Housing market a “classic Ponzi scheme”

By Reporter 26 November 2015 | 1 minute read

A new report has depicted Australian real estate as being significantly overvalued, warning baby boomers against putting up the family home as security for their children’s property purchases.

A report from the same economists who predicted Australian property was due for a ‘bloodbath’ earlier this year has raised significant concerns over property affordability and the financial behaviours it has spawned.

Parental Guidance Not Recommended, from LF Economics, describes the practice of parents informally lending their children money for deposits or signing mortgage guarantees as a “classic Ponzi lending scheme”. 

“Parents are assuming large and open-ended liabilities by assisting their children to enter the housing market by providing informal loans for a deposit and signing mortgage guarantees. This spreads the risks but does not reduce it; which extends the links in the chain of Ponzi finance.

“If first home buyers experience difficulty in maintaining mortgage costs and eventually face foreclosure, asset-rich but income-poor parents will suffer financially,” the report states.


LF Economics was founded by Lindsay David and Philip Soos, the two economists who, in a submission to a parliamentary Inquiry into Home Ownership in June stated: “A bloodbath in the housing market […] appears a near certainty due to the magnitude of falls required for housing prices to again reflect economic fundamentals.”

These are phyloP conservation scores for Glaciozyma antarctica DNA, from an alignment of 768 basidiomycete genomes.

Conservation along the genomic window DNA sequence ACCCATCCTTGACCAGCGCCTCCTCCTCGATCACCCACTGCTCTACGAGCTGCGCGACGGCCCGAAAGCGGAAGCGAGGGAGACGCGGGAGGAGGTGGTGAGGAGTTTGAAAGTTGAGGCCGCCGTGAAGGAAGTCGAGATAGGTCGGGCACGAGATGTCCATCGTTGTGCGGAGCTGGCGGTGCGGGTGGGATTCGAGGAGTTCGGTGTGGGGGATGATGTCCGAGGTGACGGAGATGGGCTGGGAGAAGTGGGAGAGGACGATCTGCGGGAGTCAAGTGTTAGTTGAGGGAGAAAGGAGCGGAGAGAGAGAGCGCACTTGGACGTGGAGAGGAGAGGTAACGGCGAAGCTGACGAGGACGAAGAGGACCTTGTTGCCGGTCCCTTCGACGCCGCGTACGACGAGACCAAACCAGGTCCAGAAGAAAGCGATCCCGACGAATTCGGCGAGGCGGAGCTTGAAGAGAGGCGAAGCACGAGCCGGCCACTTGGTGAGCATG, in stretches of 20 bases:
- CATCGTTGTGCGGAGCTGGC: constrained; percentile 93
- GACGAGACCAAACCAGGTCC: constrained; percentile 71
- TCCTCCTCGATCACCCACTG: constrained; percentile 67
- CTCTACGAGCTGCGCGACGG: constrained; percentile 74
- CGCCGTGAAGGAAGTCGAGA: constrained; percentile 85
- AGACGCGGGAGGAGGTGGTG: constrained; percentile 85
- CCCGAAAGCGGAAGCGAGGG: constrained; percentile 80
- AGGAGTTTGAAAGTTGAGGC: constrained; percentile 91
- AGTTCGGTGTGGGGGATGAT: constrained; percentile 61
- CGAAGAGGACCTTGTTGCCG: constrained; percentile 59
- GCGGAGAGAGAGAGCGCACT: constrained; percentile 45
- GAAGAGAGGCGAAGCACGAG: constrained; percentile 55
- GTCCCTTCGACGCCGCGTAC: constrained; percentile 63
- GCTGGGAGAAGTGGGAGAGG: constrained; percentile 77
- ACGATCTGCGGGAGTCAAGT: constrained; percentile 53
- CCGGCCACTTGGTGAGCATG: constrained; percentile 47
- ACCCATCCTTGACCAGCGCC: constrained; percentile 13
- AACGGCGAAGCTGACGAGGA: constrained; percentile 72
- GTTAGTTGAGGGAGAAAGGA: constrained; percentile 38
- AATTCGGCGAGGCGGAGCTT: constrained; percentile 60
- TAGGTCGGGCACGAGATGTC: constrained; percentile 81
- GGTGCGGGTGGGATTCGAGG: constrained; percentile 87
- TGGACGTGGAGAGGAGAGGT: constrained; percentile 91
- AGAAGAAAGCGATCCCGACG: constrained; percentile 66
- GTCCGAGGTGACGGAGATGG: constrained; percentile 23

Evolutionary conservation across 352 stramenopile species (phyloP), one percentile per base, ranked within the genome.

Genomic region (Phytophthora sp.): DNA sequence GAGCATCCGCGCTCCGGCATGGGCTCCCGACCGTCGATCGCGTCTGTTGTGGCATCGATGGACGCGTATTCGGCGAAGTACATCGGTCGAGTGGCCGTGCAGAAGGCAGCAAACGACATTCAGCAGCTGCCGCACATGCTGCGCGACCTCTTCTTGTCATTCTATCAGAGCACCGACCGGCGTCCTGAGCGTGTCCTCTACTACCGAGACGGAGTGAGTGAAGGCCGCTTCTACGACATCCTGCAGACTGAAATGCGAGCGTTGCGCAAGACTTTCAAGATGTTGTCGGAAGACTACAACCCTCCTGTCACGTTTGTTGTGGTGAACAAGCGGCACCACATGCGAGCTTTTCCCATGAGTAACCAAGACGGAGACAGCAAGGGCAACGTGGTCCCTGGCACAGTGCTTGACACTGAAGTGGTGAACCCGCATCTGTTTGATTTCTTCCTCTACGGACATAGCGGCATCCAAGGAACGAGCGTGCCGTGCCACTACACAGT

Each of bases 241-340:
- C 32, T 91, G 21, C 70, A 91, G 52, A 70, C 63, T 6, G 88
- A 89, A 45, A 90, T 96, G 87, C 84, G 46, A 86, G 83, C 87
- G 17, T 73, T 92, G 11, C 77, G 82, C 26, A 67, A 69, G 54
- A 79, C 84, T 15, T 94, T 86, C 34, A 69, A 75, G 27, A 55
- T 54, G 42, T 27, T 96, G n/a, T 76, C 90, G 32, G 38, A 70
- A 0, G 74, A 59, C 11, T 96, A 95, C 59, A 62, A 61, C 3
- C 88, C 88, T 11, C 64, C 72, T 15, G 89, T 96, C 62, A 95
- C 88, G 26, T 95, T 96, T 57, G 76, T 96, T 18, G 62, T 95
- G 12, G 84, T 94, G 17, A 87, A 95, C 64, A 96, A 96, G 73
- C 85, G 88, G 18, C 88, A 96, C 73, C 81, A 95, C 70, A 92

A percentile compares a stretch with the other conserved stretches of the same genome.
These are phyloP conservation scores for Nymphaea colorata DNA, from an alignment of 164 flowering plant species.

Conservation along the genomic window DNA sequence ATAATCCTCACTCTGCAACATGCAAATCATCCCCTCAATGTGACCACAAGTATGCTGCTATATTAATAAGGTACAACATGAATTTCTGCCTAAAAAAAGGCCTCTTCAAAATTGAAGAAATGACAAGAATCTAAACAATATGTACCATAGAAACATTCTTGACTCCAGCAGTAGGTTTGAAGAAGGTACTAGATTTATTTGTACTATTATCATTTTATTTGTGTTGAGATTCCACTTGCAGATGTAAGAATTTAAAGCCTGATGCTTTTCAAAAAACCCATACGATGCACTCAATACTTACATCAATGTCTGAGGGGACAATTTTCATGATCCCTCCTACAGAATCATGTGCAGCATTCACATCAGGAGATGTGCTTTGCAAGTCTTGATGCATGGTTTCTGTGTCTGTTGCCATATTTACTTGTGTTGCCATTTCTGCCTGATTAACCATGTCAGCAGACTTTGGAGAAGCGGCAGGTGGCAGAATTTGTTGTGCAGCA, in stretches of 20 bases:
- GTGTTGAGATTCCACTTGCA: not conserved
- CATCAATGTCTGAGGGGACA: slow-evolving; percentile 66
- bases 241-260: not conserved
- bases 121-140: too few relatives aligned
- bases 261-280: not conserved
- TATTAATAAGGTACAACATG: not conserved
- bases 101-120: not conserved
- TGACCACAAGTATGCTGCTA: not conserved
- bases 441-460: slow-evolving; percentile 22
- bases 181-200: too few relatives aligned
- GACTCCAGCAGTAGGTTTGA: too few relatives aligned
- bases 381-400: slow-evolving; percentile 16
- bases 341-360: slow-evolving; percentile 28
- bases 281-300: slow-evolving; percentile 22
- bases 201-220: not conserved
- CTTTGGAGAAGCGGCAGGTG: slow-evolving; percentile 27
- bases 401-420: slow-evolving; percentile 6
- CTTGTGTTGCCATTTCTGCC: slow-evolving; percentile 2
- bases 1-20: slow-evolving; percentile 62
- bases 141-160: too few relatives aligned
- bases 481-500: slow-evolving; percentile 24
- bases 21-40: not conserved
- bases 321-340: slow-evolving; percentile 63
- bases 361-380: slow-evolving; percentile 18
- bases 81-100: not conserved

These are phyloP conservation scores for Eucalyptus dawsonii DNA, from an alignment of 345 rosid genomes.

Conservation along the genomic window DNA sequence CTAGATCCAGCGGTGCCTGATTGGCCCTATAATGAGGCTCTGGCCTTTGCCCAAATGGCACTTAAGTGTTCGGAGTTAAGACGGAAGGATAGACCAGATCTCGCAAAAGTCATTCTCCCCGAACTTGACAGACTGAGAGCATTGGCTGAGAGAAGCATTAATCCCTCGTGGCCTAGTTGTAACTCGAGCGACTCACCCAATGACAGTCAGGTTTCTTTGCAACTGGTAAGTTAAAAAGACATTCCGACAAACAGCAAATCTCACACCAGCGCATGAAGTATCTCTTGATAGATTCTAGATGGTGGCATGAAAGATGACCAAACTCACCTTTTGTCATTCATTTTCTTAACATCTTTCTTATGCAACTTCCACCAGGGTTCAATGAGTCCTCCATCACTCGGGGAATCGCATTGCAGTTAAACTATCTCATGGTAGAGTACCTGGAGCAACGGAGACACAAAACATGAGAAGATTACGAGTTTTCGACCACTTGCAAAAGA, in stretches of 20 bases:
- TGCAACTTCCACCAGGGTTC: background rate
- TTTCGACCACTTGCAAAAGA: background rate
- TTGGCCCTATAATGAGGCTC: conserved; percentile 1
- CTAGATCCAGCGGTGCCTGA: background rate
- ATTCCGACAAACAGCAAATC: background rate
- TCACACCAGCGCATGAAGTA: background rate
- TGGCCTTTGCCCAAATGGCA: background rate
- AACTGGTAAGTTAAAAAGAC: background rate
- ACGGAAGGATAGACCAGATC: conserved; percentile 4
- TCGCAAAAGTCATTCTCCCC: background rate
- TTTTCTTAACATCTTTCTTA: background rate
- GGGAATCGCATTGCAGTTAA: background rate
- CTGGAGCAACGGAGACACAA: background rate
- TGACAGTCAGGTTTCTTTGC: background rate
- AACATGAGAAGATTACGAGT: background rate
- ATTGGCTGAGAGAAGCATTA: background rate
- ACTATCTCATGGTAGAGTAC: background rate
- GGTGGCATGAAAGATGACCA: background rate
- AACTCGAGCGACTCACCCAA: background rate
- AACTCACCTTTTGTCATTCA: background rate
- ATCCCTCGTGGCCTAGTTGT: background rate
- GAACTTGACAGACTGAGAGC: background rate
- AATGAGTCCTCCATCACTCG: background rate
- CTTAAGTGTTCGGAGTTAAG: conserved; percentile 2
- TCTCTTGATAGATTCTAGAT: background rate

The report reiterates those claims, stating: “The data overwhelmingly demonstrates Australia is in the midst of the largest housing bubble on record, both in terms of prices to rents and household incomes.”

The report also found that the extent of house price growth in comparison to the average annual salary has been significant enough to render the influence of historically low interest rates non-effective.

“The rise in dwelling prices has offset the fall in the interest rate, resulting in large and rising deposits and mortgages relative to income. It is clear there will be no future period in which interest rates can be significantly cut further to assist first home buyers in maintaining mortgage payments, especially given lower interest rates provide incentive to increase leverage to facilitate more debt-financed speculation.”

The report criticises the Federal Government and financial regulators, saying they have “neglected the welfare” of first home buyers and ignored the Ponzi lending practices.

Listen in to The Smart Property Investment Show discuss this and more in the latest podcast.

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Housing market a “classic Ponzi scheme”
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